Concept

Hydrosphere

Summary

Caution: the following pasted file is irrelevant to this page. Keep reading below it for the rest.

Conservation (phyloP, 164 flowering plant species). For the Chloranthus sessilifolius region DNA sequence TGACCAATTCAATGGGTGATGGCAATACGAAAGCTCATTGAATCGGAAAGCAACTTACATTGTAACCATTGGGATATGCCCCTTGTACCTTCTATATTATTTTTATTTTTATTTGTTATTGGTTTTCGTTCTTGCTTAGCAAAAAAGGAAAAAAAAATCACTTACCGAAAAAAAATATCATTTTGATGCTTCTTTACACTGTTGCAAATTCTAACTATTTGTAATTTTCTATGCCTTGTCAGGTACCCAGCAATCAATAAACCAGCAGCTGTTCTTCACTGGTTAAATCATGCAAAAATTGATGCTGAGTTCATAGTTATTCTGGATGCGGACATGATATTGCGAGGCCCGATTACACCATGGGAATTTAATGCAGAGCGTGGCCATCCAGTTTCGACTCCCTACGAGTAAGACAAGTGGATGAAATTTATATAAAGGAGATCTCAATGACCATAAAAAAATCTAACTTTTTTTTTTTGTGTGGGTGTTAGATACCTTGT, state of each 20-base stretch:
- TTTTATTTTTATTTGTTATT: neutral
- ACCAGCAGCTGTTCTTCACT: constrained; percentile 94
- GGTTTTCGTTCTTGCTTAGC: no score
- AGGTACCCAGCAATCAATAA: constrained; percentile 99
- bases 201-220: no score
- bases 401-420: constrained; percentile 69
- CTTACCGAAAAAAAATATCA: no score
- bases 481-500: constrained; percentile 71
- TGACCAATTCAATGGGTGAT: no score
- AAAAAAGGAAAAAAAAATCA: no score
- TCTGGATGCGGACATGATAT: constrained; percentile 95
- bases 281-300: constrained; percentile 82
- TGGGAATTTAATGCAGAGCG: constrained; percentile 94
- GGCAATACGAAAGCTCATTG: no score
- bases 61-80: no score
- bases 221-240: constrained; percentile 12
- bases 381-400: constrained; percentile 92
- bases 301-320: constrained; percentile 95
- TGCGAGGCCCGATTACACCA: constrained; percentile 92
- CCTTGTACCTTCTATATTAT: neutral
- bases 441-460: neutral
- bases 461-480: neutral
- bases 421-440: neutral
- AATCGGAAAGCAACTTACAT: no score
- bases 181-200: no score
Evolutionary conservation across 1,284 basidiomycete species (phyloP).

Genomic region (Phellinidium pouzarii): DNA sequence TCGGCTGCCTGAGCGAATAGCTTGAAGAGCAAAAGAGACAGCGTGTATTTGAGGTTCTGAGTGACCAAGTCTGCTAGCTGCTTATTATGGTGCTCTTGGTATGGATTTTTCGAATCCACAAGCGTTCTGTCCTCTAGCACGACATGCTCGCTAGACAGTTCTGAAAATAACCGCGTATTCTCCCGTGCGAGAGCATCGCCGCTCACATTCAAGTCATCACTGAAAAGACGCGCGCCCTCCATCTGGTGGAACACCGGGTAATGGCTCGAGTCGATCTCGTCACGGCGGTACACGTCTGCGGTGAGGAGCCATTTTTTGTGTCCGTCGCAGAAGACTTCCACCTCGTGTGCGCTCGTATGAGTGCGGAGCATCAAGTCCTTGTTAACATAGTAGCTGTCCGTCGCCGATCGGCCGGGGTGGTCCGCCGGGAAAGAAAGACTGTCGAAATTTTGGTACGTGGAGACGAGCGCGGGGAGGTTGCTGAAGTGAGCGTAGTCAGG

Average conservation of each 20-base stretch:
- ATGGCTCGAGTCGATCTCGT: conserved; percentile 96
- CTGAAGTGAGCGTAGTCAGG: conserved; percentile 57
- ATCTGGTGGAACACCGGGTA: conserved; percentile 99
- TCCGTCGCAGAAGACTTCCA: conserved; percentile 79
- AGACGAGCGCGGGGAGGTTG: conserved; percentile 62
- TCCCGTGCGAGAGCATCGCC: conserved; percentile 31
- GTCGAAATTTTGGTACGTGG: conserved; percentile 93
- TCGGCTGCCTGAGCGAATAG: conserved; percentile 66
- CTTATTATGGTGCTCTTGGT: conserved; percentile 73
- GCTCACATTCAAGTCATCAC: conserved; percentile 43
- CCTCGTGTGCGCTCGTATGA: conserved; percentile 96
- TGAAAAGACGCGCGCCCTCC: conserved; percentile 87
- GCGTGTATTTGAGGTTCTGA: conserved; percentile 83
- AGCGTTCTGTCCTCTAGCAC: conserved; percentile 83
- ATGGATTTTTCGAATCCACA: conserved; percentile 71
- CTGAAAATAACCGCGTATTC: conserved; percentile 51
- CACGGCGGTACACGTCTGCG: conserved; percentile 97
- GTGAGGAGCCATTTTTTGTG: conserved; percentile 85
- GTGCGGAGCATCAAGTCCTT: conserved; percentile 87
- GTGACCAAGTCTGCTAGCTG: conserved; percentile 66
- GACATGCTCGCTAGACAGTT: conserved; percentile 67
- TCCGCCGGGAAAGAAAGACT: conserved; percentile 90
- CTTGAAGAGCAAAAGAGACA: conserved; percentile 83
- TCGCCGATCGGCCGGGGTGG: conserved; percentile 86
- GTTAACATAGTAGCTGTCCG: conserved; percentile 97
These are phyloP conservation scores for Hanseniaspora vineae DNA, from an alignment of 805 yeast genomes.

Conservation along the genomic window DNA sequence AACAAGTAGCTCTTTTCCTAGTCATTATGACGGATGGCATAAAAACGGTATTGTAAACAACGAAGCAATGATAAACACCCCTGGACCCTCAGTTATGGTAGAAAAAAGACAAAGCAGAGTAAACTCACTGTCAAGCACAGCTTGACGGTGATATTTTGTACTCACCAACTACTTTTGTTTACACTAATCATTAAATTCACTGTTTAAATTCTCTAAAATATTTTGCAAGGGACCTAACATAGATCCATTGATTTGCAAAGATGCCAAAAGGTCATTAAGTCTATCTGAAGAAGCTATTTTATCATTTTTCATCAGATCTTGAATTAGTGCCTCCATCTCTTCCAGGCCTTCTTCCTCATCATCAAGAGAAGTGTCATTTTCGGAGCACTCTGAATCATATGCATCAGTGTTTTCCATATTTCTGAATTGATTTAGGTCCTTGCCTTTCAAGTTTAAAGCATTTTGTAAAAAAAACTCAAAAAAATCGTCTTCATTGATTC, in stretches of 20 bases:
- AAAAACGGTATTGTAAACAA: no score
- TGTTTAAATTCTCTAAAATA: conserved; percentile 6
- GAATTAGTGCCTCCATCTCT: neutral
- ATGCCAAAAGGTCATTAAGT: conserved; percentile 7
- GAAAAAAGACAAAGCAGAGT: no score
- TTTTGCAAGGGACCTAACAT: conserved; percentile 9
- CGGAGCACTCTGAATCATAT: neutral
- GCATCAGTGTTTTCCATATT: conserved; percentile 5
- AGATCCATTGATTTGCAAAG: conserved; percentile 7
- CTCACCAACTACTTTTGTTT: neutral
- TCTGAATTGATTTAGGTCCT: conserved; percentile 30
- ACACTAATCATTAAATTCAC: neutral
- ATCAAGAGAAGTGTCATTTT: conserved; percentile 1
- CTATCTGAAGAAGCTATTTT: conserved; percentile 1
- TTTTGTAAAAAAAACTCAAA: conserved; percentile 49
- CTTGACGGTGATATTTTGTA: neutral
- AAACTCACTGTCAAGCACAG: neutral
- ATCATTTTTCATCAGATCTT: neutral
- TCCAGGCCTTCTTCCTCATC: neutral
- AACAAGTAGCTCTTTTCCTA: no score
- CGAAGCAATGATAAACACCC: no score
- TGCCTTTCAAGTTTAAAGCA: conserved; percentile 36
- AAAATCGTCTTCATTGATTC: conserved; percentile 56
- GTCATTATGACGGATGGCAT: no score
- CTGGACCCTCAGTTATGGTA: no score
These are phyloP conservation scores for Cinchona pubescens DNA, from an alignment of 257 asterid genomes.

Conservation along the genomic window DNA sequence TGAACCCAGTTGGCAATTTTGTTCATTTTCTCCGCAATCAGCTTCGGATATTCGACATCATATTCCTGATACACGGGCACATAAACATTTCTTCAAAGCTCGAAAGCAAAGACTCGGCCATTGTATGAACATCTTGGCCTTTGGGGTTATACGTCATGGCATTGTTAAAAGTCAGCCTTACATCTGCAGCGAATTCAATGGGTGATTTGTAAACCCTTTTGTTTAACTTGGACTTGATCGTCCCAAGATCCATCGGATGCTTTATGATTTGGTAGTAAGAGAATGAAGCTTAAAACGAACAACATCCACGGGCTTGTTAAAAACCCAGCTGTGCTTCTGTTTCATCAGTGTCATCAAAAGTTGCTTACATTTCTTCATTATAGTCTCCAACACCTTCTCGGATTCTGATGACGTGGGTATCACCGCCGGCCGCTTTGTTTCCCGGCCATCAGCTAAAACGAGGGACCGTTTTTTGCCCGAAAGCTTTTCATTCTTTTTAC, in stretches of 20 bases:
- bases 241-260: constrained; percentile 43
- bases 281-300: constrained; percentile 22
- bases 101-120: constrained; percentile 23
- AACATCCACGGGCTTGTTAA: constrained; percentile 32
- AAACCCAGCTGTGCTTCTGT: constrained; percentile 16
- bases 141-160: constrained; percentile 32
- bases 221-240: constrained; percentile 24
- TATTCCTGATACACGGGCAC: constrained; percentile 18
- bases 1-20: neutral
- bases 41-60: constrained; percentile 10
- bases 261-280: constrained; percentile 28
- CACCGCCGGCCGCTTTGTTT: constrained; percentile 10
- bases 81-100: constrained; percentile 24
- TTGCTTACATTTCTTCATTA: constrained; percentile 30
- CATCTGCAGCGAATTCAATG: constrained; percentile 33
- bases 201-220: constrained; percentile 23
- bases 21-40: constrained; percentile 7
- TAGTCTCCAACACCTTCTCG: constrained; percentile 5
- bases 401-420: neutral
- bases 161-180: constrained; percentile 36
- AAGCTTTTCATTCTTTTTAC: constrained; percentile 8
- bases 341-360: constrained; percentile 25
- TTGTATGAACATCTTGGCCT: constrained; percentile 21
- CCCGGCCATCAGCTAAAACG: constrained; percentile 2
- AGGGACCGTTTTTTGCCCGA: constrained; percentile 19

The hydrosphere () is the combined mass of water found on, under, and above the surface of a planet, minor planet, or natural satellite. Although Earth's hydrosphere has been around for about 4 billion years, it continues to change in shape. This is caused by seafloor spreading and continental drift, which rearranges the land and ocean. It has been estimated that there are 1.386 billion cubic kilometres (333 million cubic miles) of water on Earth. This includes water in gaseous, liquid and frozen forms as soil moisture, groundwater and permafrost in the Earth's crust (to a depth of 2 km); oceans and seas, lakes, rivers and streams, wetlands, glaciers, ice and snow cover on Earth's surface; vapour, droplets and crystals in the air; and part of living plants, animals and unicellular organisms of the biosphere. Saltwater accounts for 97.5% of this amount, whereas fresh water accounts for only 2.5%. Of this fresh water, 68.9% is in the form of ice and permanent snow cover in the Arctic,
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